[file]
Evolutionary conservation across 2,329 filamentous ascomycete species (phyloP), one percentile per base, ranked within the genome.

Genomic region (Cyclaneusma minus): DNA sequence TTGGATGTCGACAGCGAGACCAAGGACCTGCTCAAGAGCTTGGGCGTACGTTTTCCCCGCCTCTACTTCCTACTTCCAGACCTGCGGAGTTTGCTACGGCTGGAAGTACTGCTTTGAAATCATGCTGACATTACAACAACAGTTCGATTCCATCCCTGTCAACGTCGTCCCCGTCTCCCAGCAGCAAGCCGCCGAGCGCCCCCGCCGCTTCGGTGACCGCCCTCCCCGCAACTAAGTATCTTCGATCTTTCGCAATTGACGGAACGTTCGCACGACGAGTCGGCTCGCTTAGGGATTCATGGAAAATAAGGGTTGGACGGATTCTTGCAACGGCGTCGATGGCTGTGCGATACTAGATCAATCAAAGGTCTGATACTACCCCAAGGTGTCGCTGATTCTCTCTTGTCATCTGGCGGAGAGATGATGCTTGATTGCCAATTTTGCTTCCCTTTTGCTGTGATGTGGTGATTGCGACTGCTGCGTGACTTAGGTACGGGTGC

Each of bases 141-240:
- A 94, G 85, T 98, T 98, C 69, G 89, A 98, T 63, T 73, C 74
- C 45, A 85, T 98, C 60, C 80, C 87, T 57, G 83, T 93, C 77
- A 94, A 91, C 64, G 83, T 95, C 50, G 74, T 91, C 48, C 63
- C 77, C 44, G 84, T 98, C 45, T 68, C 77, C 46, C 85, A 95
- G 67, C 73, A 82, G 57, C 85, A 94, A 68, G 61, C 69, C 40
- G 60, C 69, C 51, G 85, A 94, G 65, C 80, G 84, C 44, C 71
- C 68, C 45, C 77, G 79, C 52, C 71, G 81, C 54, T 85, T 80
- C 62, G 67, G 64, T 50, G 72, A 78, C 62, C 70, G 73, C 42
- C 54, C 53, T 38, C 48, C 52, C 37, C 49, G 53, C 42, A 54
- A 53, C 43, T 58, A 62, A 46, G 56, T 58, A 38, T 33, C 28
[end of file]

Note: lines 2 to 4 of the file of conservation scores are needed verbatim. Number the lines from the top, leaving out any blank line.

Genomic region (Cyclaneusma minus): DNA sequence TTGGATGTCGACAGCGAGACCAAGGACCTGCTCAAGAGCTTGGGCGTACGTTTTCCCCGCCTCTACTTCCTACTTCCAGACCTGCGGAGTTTGCTACGGCTGGAAGTACTGCTTTGAAATCATGCTGACATTACAACAACAGTTCGATTCCATCCCTGTCAACGTCGTCCCCGTCTCCCAGCAGCAAGCCGCCGAGCGCCCCCGCCGCTTCGGTGACCGCCCTCCCCGCAACTAAGTATCTTCGATCTTTCGCAATTGACGGAACGTTCGCACGACGAGTCGGCTCGCTTAGGGATTCATGGAAAATAAGGGTTGGACGGATTCTTGCAACGGCGTCGATGGCTGTGCGATACTAGATCAATCAAAGGTCTGATACTACCCCAAGGTGTCGCTGATTCTCTCTTGTCATCTGGCGGAGAGATGATGCTTGATTGCCAATTTTGCTTCCCTTTTGCTGTGATGTGGTGATTGCGACTGCTGCGTGACTTAGGTACGGGTGC

Each of bases 141-240:
- A 94, G 85, T 98, T 98, C 69, G 89, A 98, T 63, T 73, C 74